It is an unfortunate fact of life that some people bully others. When bullying occurs at work, it can prevent you from being able to do your job while also causing you to suffer mental and emotional consequences. While there is no valid reason for bullying at work, certain types of people engage in this conduct regularly. It is important for people to understand the common characteristics of workplace bullies. Employers should promptly address bullying behavior to encourage better morale and to enjoy better productivity. The employment lawyers at Swartz Swidler help people who are the victims of bullying because of their protected characteristics so that the bullies and their employers might be held accountable.
Characteristics of workplace bullies
There are several common types of bullies, and it is important for employers to recognize them so that they can take steps to prevent workplace bullying behavior. Some bullies engage in constant criticism of workers that is unwarranted. This criticism can come from a co-worker in an attempt to undercut another’s work or a supervisor. While a certain amount of criticism might be necessary in the context of evaluating job performance, when it is taken too far or when it is based on the protected status of a worker, it may amount to harassment.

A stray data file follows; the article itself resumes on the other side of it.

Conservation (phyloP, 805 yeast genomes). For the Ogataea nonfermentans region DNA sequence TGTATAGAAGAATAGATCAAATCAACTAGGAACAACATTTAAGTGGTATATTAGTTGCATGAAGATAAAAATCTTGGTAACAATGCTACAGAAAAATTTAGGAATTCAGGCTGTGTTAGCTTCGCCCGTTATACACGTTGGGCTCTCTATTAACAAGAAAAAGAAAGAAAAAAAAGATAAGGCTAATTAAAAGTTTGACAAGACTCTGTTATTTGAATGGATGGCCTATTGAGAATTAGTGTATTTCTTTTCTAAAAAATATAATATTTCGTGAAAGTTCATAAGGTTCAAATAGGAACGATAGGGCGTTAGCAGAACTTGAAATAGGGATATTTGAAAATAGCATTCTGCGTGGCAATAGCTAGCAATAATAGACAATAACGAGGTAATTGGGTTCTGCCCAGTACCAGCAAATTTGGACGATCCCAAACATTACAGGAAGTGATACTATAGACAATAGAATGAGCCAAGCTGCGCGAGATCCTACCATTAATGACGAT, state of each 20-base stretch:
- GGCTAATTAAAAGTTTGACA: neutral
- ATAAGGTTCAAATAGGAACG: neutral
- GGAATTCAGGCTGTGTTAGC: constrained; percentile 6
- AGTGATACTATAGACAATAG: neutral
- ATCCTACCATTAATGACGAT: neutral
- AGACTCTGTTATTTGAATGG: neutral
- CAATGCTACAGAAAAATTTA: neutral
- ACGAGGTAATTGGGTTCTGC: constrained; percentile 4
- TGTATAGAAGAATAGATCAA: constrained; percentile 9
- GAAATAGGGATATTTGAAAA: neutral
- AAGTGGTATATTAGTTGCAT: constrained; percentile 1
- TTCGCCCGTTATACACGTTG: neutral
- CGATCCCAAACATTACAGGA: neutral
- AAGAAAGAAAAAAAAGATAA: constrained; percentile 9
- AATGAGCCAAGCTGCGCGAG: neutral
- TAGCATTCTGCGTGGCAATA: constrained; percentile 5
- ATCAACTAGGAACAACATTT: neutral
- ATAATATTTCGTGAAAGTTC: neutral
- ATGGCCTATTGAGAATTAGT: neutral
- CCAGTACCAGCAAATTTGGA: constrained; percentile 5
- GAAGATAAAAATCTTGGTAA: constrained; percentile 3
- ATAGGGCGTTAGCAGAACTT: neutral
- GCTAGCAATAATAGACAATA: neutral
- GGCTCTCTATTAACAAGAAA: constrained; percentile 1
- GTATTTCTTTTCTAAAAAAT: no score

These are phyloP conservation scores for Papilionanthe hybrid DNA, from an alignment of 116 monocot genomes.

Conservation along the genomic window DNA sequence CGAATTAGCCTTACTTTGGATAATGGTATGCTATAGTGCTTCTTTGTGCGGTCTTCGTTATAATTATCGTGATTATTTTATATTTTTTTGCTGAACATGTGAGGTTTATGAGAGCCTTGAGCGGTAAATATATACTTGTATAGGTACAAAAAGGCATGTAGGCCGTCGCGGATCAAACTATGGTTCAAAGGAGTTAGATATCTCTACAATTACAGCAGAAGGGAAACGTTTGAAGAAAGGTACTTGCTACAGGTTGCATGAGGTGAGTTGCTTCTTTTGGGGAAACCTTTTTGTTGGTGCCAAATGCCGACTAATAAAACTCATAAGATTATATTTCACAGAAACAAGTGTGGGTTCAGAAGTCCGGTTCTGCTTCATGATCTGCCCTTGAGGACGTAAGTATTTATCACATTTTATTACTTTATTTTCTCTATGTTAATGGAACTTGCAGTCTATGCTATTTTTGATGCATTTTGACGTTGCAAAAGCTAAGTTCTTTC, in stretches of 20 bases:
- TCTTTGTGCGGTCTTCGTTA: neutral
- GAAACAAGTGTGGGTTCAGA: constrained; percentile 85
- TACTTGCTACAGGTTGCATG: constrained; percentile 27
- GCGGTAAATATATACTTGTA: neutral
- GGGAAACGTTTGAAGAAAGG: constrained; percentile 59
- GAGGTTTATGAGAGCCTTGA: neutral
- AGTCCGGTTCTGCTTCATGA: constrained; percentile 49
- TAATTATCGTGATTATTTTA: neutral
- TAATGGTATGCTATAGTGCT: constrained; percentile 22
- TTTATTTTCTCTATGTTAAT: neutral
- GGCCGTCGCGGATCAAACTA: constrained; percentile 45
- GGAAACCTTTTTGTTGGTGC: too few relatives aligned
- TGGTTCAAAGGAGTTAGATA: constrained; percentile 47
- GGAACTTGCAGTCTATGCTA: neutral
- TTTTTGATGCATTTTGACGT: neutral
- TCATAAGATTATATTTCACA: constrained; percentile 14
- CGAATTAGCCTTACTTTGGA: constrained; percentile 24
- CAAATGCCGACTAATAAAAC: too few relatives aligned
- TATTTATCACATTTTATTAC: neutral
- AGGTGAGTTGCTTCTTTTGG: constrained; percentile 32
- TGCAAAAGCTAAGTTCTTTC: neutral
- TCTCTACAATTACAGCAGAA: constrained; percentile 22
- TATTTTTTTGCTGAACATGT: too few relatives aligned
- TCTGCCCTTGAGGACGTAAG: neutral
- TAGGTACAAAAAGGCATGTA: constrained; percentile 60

Some bullies are initially charming on the surface. After they convince others that they are good people, they then engage in campaigns against others at work to control, manipulate, and dominate them. Bullies may also spread rumors about others in an attempt to damage their reputations or publicize private information that they were told in confidence.
Problems that bullying can cause in the workplace
Bullying may have negative consequences for the victims and for their employers. Workplace bullying that is allowed to continue unchecked may lead to increased absenteeism, reduced productivity, poor morale, higher turnover, and a toxic workplace environment. Employees who are bullied may experience stress, depression, and anxiety. They may have trouble attending to their jobs, and their performance might suffer.
What to do about bullying
Workplace bullying is not prohibited under state or federal law. However, some forms of bullying may be prohibited if the bullies engage in the conduct because of the protected statuses of their victims. For example, if a bully only singles out people who are of a minority race, are disabled, are female, are older, or who have other protected characteristics, the conduct can be illegal discrimination.
People who are bullied at work should confront the bullies. If the conduct continues, they should complain to the designated person who handles harassment complaints. People who believe that they are being targeted because of their protected characteristics might want to consult with the legal team at Swartz Swidler. To learn about your rights, call us today for a free claim evaluation.